Ok, I've tried all answers i could find on stackoverflow, but apparently none seem to be able to solve my problem. I want to apply a patch made by SVN to a git repository. Apparently the easiest way to do it is by using 'git apply', but that does not seem to work.

$ git apply --ignore-space-change --ignore-whitespace < xxx_parser.patch

<stdin>:10: trailing whitespace.
        FORCE_LA_CHECK = false; stdin:23: trailing whitespace.

<stdin>:79: trailing whitespace
error: pmd/grammar/JspParser.jjt: No such file or directory 
error: patch failed: pmd/pom.xml:251 
error: pmd/pom.xml: patch does not apply

This is the content of xxx_parser.patch:

 $ head xxx_parser.patch Index: etc/grammar/JspParser.jjt
 --- etc/grammar/JspParser.jjt   (revision 7704)
 +++ etc/grammar/JspParser.jjt   (working copy)

now why does it complain that it cannot find file pmd/grammar/JspParser.jjt?

The path in the patch is pointing to proper directory.

  • You know that a patch file can have changes for more than one file right? Just looking at the head of the file as you have here will only show you the first file in the patch.
    – asm
    Jul 17, 2012 at 11:41

2 Answers 2


I've had a few issues applying SVN generated patches with git. I'd recommend applying any subversion patches directly with patch command, and use git to verify that said patch was successfully applied.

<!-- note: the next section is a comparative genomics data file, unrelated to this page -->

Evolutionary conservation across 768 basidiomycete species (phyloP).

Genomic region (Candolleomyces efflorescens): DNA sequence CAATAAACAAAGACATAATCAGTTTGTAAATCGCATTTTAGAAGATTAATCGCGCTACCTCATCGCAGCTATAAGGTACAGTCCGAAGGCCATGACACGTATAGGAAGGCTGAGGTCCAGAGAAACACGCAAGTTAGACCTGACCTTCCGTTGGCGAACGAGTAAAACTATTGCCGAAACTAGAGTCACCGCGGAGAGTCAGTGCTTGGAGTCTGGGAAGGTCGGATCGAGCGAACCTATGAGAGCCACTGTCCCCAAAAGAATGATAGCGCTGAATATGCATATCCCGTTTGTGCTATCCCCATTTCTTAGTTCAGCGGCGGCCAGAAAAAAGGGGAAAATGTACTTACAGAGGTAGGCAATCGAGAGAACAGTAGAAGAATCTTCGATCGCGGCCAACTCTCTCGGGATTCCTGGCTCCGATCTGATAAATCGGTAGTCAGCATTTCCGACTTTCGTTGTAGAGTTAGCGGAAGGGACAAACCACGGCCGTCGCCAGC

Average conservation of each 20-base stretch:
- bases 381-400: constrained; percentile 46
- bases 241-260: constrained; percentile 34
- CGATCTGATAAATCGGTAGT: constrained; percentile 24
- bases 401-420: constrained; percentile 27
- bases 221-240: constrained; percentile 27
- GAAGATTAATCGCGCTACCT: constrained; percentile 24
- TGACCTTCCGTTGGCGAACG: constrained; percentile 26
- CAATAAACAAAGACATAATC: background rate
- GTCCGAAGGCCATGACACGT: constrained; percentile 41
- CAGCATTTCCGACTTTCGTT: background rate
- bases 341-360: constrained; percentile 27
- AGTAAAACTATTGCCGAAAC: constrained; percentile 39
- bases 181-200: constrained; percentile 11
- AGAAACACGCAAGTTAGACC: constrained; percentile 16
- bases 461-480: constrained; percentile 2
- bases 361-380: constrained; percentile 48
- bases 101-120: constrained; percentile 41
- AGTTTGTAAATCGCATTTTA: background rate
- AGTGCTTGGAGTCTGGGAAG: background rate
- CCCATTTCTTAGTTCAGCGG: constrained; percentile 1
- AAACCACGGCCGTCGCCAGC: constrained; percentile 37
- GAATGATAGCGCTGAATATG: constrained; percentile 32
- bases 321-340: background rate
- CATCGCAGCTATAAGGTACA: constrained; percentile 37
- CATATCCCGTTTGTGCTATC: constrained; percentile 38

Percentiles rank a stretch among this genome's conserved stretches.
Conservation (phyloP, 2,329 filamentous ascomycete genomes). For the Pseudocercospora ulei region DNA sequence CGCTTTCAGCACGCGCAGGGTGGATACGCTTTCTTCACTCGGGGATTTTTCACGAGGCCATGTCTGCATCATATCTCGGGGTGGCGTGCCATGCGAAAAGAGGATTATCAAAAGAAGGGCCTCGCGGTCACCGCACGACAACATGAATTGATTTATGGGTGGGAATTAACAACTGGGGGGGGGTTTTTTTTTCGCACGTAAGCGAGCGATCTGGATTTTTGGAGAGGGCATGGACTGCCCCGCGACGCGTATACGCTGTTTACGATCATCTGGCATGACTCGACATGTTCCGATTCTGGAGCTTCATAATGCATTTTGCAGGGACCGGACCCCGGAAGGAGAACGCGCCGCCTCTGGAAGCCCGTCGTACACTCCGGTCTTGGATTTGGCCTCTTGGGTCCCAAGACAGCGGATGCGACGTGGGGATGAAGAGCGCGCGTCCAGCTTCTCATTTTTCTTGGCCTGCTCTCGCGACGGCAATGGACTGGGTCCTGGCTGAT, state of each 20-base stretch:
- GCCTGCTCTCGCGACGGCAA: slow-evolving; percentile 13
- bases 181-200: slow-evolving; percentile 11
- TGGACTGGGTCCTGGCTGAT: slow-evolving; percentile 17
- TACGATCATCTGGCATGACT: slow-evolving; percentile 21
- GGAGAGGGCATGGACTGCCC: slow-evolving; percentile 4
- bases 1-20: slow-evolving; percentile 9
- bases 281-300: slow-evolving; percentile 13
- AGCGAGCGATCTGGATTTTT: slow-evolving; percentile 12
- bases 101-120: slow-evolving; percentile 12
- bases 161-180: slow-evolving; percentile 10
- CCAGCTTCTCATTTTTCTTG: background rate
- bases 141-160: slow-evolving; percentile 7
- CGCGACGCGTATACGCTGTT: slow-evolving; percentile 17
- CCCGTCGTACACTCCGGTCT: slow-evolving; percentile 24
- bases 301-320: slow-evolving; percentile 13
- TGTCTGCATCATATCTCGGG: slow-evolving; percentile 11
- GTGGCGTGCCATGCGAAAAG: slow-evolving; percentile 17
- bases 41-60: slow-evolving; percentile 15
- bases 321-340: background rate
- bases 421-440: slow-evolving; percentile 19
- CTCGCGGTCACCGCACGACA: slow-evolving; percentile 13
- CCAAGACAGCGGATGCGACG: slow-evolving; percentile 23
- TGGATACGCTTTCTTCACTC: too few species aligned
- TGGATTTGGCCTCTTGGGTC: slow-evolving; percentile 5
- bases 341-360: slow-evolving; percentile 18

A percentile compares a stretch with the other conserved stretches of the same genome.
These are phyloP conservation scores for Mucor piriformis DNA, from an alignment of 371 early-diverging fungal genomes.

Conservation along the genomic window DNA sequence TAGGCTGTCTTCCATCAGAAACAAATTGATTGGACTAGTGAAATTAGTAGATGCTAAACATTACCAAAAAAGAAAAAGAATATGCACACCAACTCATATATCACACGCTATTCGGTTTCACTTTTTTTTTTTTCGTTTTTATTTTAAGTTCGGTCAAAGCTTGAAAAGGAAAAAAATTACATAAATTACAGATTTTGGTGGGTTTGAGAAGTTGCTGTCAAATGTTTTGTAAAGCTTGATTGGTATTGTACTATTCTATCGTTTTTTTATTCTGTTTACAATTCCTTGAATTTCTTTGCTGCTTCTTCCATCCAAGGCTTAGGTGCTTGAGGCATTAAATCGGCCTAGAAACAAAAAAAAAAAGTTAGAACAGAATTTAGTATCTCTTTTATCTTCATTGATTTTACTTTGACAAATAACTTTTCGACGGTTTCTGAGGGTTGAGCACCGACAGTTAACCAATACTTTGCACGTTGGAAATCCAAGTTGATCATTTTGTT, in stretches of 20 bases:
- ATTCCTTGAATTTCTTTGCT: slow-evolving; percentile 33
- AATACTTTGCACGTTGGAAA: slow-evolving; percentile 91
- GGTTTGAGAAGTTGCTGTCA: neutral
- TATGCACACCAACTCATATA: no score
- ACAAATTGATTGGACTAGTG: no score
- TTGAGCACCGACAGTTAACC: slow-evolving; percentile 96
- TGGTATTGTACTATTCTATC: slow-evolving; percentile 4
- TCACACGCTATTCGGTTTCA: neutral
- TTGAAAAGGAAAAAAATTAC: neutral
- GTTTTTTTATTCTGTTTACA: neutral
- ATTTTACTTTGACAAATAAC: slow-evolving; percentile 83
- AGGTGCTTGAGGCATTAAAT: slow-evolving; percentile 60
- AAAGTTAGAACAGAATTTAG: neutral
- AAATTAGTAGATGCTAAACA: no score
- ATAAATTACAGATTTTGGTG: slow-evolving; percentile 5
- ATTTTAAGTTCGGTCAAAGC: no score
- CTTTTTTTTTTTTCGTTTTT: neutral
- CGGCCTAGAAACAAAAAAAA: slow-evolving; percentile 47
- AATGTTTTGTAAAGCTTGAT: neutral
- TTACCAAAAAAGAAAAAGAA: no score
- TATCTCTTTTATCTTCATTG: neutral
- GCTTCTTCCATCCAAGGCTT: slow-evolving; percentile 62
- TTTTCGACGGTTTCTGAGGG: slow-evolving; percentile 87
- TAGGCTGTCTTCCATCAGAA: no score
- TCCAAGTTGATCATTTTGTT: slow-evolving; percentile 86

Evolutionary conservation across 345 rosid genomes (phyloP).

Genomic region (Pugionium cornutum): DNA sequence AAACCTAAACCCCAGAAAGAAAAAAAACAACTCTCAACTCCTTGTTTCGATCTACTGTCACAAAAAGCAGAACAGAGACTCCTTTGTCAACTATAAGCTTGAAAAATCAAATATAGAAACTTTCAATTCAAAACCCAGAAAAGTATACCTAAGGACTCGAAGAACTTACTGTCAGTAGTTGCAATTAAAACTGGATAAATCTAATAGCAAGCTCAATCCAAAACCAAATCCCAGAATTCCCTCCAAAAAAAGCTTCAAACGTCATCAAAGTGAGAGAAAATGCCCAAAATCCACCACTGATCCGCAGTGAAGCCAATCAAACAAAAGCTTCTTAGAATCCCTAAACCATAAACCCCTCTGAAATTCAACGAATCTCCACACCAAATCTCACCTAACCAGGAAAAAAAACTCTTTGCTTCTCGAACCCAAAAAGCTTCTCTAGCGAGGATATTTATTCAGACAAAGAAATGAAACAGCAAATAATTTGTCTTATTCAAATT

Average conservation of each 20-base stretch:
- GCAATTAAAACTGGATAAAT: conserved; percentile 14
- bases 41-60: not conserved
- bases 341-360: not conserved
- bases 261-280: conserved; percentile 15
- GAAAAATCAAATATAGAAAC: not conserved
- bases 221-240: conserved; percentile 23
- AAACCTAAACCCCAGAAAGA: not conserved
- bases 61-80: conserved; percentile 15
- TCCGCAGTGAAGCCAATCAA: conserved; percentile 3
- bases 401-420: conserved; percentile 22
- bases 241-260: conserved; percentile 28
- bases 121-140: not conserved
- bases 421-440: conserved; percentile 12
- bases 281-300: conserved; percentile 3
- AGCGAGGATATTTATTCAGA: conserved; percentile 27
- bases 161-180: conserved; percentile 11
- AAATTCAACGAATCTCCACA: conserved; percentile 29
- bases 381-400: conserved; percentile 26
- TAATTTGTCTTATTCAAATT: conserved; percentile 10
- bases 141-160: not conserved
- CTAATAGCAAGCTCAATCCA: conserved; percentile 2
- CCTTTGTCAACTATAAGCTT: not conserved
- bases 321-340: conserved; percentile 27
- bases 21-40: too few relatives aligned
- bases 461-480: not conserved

$ patch -p0 < xxx_parser.patch
$ git diff
  • Unfortunately i get the following error when i try the above command Assertion failed: (s && size), function savebuf, file /SourceCache/gpatch/gpatch-2/patch/util.c, line 424. Abort trap: 6 Nov 22, 2012 at 10:11
  • I believe assert (s && size) was bug related to "\ No newline at end of file" in older versions of patch. Luckily, it has been resolved. Ensure that your system is up to date with patch-2.7.1. Nov 23, 2012 at 14:21
  • 2
    In case of line ending issues (too many lines modified) try using binary option: patch --binary --no-backup-if-mismatch -p0 < xxx_parser.patch
    – too
    Sep 7, 2015 at 8:51

@emcconville answer works if you have patch as an executable command in the command line.

For others:

  1. Go to the svn repo

    svn diff --git >> gitFormat.patch

  2. From your (Copy this file to the) git repo

    git apply gitFormat.patch

  • 3
    This worked for me, though I had to hand-edit the .patch file to fix the paths to the files - in my case the SVN repository root was two directories up from the project that the patch related to. Aug 10, 2018 at 22:52
  • 2
    for adjusting path -p<n> Remove <n> leading slashes from traditional diff paths might be useful Feb 13, 2019 at 7:57
  • 1
    After creating the svn patch using the svn diff command, use the patch command. patch -p0 < ~/feature_set.diff to apply changes to the git repo.
    – Biju
    Sep 19, 2023 at 18:50

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